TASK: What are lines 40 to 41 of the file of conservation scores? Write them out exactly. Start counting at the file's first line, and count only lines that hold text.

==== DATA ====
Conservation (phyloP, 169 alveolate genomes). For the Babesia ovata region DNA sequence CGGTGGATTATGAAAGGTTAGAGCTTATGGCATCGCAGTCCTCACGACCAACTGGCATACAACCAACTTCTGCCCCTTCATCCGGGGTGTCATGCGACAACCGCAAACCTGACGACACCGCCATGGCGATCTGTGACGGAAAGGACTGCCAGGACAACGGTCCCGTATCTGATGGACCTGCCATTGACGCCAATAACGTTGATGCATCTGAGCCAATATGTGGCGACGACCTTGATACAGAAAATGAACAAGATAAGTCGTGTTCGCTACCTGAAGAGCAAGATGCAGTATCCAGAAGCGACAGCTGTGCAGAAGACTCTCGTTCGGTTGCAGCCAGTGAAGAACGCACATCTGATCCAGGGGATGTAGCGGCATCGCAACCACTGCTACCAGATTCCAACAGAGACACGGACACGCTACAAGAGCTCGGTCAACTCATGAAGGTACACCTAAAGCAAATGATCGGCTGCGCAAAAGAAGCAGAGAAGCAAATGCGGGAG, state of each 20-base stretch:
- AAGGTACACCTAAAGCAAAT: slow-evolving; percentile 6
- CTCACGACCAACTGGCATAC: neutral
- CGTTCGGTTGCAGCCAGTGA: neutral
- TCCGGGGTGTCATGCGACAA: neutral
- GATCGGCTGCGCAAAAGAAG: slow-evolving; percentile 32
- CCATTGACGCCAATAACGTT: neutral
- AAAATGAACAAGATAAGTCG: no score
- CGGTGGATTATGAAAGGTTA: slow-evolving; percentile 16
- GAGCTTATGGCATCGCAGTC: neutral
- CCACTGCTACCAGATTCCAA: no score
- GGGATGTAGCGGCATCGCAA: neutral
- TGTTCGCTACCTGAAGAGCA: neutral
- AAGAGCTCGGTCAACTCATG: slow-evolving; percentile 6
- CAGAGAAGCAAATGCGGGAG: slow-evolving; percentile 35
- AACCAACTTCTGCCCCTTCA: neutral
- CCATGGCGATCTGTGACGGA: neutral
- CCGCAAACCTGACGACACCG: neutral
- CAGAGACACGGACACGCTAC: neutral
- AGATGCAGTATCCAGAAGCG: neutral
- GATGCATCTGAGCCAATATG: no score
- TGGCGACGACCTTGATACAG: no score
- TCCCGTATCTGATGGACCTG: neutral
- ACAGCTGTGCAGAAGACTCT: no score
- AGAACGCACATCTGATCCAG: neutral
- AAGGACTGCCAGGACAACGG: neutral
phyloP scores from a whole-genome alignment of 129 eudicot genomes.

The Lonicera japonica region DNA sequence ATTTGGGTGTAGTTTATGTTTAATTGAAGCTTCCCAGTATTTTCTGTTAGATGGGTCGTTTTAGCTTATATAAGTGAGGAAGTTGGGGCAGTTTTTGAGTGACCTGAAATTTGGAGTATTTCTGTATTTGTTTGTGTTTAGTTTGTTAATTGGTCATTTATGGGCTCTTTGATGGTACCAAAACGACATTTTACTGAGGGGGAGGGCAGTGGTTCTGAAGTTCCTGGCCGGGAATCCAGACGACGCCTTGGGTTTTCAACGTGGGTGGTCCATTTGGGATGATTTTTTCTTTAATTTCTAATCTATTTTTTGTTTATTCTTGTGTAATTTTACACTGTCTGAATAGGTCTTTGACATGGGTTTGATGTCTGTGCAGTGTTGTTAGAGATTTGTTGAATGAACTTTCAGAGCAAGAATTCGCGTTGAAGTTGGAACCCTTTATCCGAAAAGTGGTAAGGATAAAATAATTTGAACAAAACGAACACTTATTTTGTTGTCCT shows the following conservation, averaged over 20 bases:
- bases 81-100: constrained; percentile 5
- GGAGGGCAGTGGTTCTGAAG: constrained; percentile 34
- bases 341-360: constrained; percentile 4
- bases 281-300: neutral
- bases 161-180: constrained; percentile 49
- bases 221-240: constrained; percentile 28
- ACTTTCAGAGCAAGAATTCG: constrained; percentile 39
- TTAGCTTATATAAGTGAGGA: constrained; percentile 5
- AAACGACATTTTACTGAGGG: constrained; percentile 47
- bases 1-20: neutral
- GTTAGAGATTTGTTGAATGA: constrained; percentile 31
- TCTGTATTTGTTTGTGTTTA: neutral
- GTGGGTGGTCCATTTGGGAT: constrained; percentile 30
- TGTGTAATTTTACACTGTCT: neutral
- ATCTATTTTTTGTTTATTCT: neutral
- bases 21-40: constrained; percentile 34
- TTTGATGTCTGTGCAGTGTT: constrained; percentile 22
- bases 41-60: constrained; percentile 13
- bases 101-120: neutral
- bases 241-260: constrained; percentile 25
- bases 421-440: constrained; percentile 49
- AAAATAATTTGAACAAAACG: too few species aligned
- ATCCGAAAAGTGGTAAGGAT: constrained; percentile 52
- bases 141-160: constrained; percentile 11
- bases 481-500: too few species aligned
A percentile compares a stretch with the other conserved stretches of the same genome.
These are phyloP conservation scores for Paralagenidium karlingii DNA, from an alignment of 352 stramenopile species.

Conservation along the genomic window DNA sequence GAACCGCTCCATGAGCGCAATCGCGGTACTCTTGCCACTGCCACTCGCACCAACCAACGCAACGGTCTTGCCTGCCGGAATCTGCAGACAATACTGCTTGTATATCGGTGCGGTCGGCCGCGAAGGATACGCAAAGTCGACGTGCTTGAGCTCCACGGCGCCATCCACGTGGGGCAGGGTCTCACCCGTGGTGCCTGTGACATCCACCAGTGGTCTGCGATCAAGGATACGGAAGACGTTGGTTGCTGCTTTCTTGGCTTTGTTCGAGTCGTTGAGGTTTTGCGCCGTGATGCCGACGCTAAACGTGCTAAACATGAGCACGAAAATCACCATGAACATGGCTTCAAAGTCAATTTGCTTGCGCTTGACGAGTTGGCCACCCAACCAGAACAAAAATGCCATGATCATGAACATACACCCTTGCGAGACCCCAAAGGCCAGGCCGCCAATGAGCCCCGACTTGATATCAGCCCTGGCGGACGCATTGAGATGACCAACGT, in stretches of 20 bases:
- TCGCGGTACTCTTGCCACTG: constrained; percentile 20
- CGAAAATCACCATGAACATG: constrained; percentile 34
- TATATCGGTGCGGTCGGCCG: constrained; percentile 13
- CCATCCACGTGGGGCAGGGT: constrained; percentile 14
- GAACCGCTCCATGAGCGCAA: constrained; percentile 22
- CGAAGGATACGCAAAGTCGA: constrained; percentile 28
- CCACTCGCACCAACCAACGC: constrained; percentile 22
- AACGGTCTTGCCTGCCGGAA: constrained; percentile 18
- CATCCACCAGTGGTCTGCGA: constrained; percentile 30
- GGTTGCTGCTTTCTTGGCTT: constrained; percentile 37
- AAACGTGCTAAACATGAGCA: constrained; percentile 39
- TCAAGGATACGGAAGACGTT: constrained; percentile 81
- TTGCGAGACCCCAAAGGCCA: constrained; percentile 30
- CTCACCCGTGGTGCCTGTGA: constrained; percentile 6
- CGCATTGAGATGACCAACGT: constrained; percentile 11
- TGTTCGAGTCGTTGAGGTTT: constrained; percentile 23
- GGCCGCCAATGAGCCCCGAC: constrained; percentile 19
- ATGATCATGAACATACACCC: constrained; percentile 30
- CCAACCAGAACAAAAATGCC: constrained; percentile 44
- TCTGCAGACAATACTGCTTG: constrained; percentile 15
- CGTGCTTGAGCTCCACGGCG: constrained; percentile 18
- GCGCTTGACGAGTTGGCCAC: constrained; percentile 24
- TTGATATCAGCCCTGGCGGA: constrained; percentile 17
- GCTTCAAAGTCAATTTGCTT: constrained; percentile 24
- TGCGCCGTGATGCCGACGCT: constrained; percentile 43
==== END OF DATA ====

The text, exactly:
- TCTGTATTTGTTTGTGTTTA: neutral
- GTGGGTGGTCCATTTGGGAT: constrained; percentile 30